Every two days, Suhaila and her husband, Zaki, load their car with empty six-litre bottles and travel from their home in Kampung Chabang Tiga Pendek, Pasir Mas in Kelantan to her aunt’s house about 12km away.
Once they arrive, they unload the bottles and fill them at the well in the backyard. After that, they haul them back to their car and begin the long trip home again.
This has been their routine ever since they got married seven years ago.
While there is a water supply of sorts in their neighbourhood, it is often disrupted and the water that comes from their taps is usually dirty and unfit for either drinking or cleaning.
The few bottles that they haul back from Suhaila’s aunt’s are rationed among themselves and their two children for drinking, bathing, washing and cooking.
Once the bottles are empty, it is time to make the trip again.
Suhaila and Zaki are among the many families in Kelantan struggling with a dearth of clean water supply.
As of 2020, the National Water Services Commission estimated that some 96.9% of households in the peninsula and Labuan had access to clean and treated water.
But in Kelantan, the numbers are less positive with only 71.6% of the state’s 1.7 million residents able to access clean water.
This makes Kelantan the state with the lowest percentage of access to quality water supply.
Economist Madeline Berma said Malaysia had long measured poverty according to income, without taking into account access to clean water.
Madeline, of the Academy of Sciences Malaysia, added that a lack of access to clean water also constitutes a type of poverty.
“We are only concerned about money. We don’t know whether people even have water to drink or not,” she said.
According to the World Bank, individuals and households are said to be experiencing water poverty when they are not supplied with clean and treated water in the proper amount and lack access to a proper water sewerage system.
Speaking to MalaysiaNow, Madeline broke down the country’s water situation into four categories of areas for the assessment of water poverty.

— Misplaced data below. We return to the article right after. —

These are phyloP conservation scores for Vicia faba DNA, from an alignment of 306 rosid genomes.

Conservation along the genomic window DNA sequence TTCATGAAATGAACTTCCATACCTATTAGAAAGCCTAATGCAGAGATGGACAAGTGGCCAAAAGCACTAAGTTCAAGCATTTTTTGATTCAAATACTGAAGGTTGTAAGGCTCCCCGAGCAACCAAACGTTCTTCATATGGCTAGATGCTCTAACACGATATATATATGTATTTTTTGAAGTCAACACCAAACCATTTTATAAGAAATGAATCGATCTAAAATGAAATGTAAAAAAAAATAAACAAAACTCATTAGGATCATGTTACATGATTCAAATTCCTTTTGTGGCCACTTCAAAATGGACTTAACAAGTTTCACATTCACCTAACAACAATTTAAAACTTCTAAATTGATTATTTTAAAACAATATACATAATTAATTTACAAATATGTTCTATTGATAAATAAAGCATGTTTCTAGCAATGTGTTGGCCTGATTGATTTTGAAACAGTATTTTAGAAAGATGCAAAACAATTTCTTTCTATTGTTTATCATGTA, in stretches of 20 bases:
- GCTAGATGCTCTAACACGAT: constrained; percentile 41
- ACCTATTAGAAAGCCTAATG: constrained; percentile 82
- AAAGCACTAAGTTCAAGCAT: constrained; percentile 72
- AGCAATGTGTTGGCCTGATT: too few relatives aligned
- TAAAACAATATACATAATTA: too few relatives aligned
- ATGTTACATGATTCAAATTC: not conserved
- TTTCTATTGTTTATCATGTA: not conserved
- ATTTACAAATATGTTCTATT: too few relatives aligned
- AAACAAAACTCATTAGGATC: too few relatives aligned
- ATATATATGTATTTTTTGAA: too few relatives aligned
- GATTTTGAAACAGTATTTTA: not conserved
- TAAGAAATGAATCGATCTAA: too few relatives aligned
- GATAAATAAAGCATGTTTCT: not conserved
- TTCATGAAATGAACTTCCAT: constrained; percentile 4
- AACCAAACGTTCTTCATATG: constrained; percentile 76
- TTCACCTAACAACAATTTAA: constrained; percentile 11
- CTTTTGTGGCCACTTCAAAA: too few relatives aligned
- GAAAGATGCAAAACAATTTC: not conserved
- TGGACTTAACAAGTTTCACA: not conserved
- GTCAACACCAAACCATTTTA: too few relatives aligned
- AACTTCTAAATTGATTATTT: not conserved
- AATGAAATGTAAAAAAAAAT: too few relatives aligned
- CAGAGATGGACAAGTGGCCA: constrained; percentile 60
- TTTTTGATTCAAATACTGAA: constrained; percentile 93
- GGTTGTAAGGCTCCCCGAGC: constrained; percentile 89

First, there are the major cities like Kuala Lumpur, Kuching, Johor Bahru and Kota Kinabalu where residents have no problems accessing clean and treated water.
“People always make comparisons, saying that the water system in Kuala Lumpur is not the same as Sarawak,” she said.
“That’s actually not correct. If you want to compare, you have to compare cities in the same category. The water situation in Kuala Lumpur and Kuching is the same as both are cities.”
Next come urban areas such as Petaling Jaya and Bangi in Selangor, and George Town in Penang, where people experience few if any serious problems accessing clean water.
In such areas, Madeline said, the problem is usually insufficient water supply.
After that come rural areas, and areas in the interior which she described as “very problematic”.
In such locations, she said, residents face the double problem of no clean water and no treated water.
“For instance, in urban areas in Selangor, the water is treated. There’s just not enough to meet residential as well as industrial needs,” she said.
“But in the interior, there is no clean water thanks to pollution, logging and deforestation.”
Madeline gave the example of Sungai Rajang in Sarawak, which she said had been badly affected by logging activities.
“I can’t tell if it’s river water or teh tarik,” she added, referring to the milk tea drink characterised by its rich brown colour.
Many local media reports on the situation had also urged the Sarawak government to investigate the alleged dumping of driftwood waste said to have blocked the flow of the river.
The water treatment plant in the area has also been unable to operate at normal capacity due to the high level of pollution.
Madeline said water poverty had become a more urgent problem due to the Covid-19 pandemic, with more emphasis on good hygiene and the frequent washing of hands.
“For all the talk about poverty, this issue is rarely brought up,” she said.
“We don’t want it to become a problem like child poverty.”